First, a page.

Why addicts insist it’s physical

‘Everyone is addicted to something nowadays’.
I used to think like that. With people increasingly speaking out about sex, video game or any other kind of addiction, the more ridicule there is. Where is the boundary between having a hard time letting something go, and having a physical dependency on it?

Harvard Health Publishing defines addiction by three factors:
‘craving for the object of addiction, loss of control over its use, and continuing involvement with it despite adverse consequences.’

In the ‘Doctor’s Opinion‘ segment of the AA big book, it is explained that addiction wires the dopamine receptors of the brain to hijack our reward system. At the time of writing, Carl Jung even said that there is no hope for alcoholics, apart from a few cases that reportedly recovered after a spiritual awakening. It is not necessary to believe in God for this, only to believe in something greater than ourselves, such as community or the power of nature.

Willpower has no impact in recovery from addiction.

Once we have become dependent on a substance, it takes over as a coping mechanism for everything in our lives. Imagining live without it can seem as impossible as leaving an abusive partner. They promise you they’ll change, but they never do. If willpower had anything to do with it, we would have been able to do it once we realised the negative consequences of staying with our drug of choice.

1 in 10 Americans is addicted, the most common being marihuana, pain relievers and cocaine (HHP).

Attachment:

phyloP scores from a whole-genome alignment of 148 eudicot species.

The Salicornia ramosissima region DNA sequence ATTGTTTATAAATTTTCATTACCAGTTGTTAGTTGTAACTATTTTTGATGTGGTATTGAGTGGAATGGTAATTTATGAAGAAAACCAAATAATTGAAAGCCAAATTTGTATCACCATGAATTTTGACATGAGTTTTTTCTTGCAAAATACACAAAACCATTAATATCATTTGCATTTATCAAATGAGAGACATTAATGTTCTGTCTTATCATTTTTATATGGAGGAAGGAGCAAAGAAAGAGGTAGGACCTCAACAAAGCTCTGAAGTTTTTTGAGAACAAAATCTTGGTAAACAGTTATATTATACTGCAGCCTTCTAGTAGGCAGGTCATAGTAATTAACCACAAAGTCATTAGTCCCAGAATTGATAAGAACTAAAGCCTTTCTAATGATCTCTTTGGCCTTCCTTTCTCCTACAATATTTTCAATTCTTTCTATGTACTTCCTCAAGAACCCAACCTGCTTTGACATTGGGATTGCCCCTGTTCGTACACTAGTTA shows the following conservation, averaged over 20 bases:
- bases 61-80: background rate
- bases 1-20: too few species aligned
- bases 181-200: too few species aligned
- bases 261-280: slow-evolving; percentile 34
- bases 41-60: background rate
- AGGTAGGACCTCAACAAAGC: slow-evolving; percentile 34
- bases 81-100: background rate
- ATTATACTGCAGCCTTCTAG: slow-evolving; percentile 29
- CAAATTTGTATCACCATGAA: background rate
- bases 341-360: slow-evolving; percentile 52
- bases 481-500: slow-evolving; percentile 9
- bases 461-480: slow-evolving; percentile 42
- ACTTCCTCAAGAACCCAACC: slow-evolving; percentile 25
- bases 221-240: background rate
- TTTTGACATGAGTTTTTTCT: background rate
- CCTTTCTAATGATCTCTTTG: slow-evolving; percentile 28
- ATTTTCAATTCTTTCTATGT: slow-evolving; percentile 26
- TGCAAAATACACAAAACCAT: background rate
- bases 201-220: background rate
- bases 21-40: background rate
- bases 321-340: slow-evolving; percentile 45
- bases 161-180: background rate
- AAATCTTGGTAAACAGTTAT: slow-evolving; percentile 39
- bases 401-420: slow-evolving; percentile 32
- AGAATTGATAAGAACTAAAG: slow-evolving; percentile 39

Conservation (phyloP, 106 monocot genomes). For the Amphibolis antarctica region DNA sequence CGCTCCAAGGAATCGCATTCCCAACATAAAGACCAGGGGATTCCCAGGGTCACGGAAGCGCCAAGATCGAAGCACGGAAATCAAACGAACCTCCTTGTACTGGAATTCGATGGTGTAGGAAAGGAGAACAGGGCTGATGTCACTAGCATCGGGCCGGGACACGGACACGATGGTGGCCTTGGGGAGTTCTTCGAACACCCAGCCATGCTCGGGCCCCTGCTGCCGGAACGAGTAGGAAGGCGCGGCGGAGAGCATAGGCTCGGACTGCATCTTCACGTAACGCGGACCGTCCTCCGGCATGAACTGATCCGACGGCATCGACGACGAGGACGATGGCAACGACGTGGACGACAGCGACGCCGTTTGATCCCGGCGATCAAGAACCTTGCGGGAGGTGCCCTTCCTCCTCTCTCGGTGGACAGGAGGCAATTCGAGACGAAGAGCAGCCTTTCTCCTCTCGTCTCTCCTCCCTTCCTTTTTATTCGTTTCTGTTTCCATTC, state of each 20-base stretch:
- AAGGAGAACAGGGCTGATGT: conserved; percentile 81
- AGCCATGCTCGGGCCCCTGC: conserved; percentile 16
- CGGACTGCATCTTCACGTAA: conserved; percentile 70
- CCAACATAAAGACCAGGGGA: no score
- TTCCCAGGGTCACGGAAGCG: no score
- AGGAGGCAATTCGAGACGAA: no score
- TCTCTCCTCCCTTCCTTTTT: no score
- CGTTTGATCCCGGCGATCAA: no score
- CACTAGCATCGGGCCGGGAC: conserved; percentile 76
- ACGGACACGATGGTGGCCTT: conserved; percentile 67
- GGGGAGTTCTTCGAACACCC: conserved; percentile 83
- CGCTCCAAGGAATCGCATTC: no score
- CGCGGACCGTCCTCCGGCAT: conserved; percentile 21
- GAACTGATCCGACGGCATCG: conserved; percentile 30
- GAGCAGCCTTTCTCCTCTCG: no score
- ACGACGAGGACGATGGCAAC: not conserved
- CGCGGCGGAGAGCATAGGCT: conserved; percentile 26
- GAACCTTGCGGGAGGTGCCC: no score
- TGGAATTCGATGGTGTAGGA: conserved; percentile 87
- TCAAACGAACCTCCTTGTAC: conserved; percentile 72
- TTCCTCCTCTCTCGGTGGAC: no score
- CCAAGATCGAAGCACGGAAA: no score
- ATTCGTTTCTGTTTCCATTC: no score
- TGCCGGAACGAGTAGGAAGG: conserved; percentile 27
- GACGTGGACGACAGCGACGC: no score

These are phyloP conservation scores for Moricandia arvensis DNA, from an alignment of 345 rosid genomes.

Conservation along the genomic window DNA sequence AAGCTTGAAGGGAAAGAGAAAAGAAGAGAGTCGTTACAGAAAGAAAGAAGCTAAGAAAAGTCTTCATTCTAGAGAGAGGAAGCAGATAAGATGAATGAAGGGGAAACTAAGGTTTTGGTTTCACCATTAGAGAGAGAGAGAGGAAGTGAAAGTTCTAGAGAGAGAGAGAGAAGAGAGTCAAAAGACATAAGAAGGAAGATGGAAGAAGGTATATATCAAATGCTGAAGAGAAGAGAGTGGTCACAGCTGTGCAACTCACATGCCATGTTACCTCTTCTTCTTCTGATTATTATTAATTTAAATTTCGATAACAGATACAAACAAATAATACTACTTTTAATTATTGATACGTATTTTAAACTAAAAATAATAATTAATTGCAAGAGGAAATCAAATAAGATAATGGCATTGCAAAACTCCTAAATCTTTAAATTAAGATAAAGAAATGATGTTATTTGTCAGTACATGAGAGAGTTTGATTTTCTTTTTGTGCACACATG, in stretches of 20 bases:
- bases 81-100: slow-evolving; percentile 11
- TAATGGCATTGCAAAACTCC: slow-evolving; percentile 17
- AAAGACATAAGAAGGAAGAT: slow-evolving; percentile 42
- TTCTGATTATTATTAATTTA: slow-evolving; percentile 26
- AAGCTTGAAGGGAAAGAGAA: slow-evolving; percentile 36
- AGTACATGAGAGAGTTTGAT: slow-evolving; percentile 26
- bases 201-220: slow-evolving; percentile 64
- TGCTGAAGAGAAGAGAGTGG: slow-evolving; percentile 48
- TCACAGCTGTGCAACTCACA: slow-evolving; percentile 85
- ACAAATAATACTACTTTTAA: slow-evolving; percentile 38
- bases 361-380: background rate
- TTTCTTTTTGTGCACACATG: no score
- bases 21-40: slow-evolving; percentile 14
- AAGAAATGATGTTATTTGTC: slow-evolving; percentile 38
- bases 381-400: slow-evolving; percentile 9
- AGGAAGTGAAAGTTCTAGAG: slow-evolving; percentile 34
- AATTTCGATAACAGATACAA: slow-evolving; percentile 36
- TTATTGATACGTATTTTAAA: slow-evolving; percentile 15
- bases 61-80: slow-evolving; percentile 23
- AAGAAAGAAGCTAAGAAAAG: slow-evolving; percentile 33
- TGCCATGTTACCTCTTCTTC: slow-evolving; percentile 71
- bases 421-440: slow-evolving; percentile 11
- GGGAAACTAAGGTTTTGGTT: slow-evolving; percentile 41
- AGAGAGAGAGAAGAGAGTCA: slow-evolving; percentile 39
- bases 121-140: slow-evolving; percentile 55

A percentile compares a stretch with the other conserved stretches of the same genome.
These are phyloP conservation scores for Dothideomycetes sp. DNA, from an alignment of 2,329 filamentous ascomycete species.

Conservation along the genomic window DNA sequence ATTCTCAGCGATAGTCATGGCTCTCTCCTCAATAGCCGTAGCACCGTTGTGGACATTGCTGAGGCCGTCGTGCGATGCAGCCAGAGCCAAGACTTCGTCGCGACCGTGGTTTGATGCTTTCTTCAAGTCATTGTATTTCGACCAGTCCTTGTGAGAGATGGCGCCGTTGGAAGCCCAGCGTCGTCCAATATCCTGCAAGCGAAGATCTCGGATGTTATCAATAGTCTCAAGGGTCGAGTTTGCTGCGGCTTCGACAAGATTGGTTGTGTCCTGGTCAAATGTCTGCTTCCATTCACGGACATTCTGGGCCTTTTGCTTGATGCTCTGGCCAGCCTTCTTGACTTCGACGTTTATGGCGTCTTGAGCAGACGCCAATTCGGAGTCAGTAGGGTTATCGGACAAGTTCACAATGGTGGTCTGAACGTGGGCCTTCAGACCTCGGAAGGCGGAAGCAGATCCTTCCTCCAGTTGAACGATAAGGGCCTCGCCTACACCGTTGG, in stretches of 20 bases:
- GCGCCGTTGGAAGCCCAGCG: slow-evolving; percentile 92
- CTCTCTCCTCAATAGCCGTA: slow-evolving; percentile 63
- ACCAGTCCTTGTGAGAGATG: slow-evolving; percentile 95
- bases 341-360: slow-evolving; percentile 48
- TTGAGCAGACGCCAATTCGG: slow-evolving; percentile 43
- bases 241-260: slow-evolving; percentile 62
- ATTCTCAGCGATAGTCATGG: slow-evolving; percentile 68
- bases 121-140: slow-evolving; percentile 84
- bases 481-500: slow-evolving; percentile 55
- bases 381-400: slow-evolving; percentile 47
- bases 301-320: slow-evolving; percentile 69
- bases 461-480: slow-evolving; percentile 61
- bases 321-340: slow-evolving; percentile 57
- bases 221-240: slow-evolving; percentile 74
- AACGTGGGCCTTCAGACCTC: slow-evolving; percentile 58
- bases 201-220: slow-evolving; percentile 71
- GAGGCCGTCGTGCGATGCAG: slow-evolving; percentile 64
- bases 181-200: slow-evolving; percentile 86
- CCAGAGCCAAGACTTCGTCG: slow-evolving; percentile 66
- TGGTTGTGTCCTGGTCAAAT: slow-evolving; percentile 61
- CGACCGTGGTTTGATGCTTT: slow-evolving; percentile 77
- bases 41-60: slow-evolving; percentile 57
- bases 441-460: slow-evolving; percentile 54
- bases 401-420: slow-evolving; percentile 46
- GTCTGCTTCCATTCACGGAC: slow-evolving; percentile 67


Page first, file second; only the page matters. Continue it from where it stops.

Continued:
Although there are hereditary and nurture factors such as adverse childhood experiences, nobody starts off as an addict. We go from liking the effects of something to suddenly realising that we cannot imagine life without it.

It’s crucial addicts realise that it’s physical and no willpower will save them: only then do they commit to recovery.

And this is why it’s so important to realise the physical disease that addiction is. As long as we believe we’re greedy, disorganised or broken inside, we commit to a vicious circle of continuing to use. Only when accepting that we can never use our drug of choice like others, that there is no bargaining, no middle ground, can we come to terms with the reality of our disease.

‘We react physically to drugs by craving more drugs; our bodies, never satisfied, demand more and more. This phenomenon doesn’t occur in non-addicts (this may include some people who use drugs heavily)’ – Am I An Addict pamphlet

I hope this has been helpful to people who have questions about addiction. If you think you might be an addict, please feel free to reach out or look up local resources that I can help find. On another note, emotional sobriety is crucial in recovery from addiction as well as trauma which might prove useful to you too.

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